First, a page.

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Wednesday, April 27, 2016, 00:04

HK secondary students suffer mental health problems

By Nick Li
HK secondary students suffer mental health problems
Students take exam. A survey found 27 percent of students interviewed contemplated hurting themselves - even to the point of suicide over the past six months. (Provided to China Daily )

Hong Kong secondary students suffer alarming mental health problems and show scant understanding when it comes to dealing with them, a joint survey by the Hong Kong Paediatric Society and the Hong Kong Paediatric Foundation found.

The survey results, based on questionnaire answers from 1,685 secondary school students from March 17 to April 8, showed that a worrying 27 percent of students surveyed contemplated hurting themselves - even to the point of suicide over the past six months.

About 8 percent said they had been bullied, and of that number, 40 percent reported being depressed.

Sixty-two percent of the respondents said they became morose and cried for no reason, while 63 percent said they suffered sleep disorders.

A lack of understanding about health among young people is a matter of concern, president of the Hong Kong Paediatric Society Lilian Wong Hiu-lei said.

The survey revealed that 66 percent of youngsters make futile efforts to solve their physical and mental health problems by searching the internet. They avoided seeking professional help, especially children who suffered emotional stress, or have problems with acne. About 38 percent considered the experiences of friends more reliable than doctors’ recommendations.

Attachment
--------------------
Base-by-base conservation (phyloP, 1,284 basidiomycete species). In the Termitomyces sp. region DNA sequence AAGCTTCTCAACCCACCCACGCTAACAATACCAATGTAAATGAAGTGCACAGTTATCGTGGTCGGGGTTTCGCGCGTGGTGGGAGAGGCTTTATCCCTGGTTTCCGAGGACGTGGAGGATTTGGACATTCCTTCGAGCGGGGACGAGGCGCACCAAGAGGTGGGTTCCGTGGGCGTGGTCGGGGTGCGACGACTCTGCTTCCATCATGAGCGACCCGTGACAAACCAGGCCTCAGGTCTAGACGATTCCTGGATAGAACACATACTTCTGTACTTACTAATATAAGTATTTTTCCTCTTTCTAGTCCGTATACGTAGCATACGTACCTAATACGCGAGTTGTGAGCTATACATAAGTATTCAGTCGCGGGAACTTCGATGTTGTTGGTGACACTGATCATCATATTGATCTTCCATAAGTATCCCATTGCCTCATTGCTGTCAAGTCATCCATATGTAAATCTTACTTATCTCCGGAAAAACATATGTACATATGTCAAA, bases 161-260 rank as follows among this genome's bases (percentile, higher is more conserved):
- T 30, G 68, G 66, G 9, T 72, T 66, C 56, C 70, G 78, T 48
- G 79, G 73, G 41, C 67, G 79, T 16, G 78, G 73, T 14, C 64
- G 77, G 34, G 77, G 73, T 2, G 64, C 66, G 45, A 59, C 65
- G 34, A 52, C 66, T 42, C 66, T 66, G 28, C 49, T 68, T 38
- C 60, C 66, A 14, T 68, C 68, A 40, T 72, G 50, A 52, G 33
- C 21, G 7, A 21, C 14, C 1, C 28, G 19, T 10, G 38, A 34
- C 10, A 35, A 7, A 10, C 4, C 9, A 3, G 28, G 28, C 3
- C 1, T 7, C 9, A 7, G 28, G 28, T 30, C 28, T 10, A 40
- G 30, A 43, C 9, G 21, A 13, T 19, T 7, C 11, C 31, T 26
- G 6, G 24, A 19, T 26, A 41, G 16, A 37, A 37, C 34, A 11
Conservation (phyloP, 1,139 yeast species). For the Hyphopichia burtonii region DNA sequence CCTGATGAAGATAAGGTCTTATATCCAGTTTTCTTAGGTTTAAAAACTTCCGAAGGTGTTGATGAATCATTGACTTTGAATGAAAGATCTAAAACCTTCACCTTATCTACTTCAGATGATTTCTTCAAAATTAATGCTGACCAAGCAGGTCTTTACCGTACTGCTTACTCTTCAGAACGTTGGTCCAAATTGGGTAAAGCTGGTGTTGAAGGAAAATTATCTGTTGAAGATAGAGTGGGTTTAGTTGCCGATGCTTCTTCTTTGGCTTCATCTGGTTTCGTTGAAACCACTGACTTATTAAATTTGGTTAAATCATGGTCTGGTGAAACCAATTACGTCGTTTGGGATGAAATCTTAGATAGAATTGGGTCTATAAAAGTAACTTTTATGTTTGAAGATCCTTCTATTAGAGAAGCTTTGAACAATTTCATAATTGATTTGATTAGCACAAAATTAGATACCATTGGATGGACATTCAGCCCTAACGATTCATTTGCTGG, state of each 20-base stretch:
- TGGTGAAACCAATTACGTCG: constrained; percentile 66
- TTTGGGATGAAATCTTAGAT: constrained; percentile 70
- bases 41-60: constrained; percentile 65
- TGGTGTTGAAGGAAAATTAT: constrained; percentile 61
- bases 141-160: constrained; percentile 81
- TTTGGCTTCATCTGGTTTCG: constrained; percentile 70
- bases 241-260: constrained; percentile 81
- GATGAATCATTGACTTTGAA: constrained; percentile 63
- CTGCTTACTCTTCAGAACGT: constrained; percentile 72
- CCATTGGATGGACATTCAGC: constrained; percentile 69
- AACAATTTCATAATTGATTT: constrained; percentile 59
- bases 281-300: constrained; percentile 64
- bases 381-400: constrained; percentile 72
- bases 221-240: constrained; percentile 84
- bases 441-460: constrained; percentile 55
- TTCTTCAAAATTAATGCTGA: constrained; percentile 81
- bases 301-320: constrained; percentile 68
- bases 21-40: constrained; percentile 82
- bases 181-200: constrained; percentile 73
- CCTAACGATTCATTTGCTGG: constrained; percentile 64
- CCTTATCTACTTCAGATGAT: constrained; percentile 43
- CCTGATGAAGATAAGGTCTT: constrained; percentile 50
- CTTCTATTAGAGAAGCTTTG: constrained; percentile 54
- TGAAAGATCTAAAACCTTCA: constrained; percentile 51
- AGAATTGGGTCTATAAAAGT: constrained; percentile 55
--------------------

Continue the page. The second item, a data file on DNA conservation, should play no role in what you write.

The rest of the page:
Wong suggested teenagers seek help from parents, teachers and social workers when they have emotional or behavioral problems. If these problems remain unsolved, they should go to medical professionals instead of trying to handle it themselves, Wong said.

Wong also emphasized the importance of training teachers to listen more carefully to what young people are saying.

Wong’s view was echoed by Charles E. Irwin, Jr., director of health policy at the Department of Pediatrics at the University of California, San Francisco.

Irwin said joint efforts are needed to educate young people about how to assess the information they are given.

“We need to engage schools, community groups, health professionals, the media, the business community and government to assume more responsibility for educating the youth,” added Irwin.

The Hong Kong Paediatric Foundation’s Chairman Chan Chok-wan called on the government to develop a comprehensive and practical child health policy. He said the policy should be child-oriented and family-driven. It should focus on prevention and early intervention.

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